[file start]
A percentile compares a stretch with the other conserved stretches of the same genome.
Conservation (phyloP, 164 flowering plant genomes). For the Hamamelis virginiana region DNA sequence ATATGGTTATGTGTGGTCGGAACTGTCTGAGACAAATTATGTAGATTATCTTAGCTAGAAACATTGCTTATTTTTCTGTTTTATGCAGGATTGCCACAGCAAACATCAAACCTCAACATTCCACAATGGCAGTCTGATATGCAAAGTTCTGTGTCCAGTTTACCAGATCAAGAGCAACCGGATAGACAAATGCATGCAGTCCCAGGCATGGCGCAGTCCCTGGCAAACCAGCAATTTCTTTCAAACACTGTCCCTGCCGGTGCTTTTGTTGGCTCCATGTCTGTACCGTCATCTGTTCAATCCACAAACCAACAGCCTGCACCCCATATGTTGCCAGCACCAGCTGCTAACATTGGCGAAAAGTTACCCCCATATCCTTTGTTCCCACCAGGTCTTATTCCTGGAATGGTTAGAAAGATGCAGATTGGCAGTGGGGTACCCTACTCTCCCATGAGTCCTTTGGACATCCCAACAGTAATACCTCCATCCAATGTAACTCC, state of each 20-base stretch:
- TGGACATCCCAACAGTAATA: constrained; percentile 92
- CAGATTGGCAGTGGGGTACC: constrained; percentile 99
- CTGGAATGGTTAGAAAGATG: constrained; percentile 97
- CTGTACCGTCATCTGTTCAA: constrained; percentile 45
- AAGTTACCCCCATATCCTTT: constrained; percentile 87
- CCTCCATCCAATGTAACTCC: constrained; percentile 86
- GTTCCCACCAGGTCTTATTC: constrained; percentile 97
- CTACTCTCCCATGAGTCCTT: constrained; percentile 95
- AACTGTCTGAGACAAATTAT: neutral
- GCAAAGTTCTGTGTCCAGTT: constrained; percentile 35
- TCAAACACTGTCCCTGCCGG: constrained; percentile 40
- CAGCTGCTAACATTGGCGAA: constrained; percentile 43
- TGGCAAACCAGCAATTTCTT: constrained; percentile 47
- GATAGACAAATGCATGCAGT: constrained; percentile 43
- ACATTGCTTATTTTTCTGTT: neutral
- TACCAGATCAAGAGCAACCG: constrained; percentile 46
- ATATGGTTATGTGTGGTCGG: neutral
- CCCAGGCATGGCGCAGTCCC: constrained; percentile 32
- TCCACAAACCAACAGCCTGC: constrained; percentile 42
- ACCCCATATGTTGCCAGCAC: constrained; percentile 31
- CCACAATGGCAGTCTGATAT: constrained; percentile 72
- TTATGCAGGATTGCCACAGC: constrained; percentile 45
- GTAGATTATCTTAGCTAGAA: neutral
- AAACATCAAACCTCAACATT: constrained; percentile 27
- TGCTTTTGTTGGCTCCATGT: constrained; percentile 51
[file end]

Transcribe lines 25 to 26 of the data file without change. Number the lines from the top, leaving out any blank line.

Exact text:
- GTAGATTATCTTAGCTAGAA: neutral
- AAACATCAAACCTCAACATT: constrained; percentile 27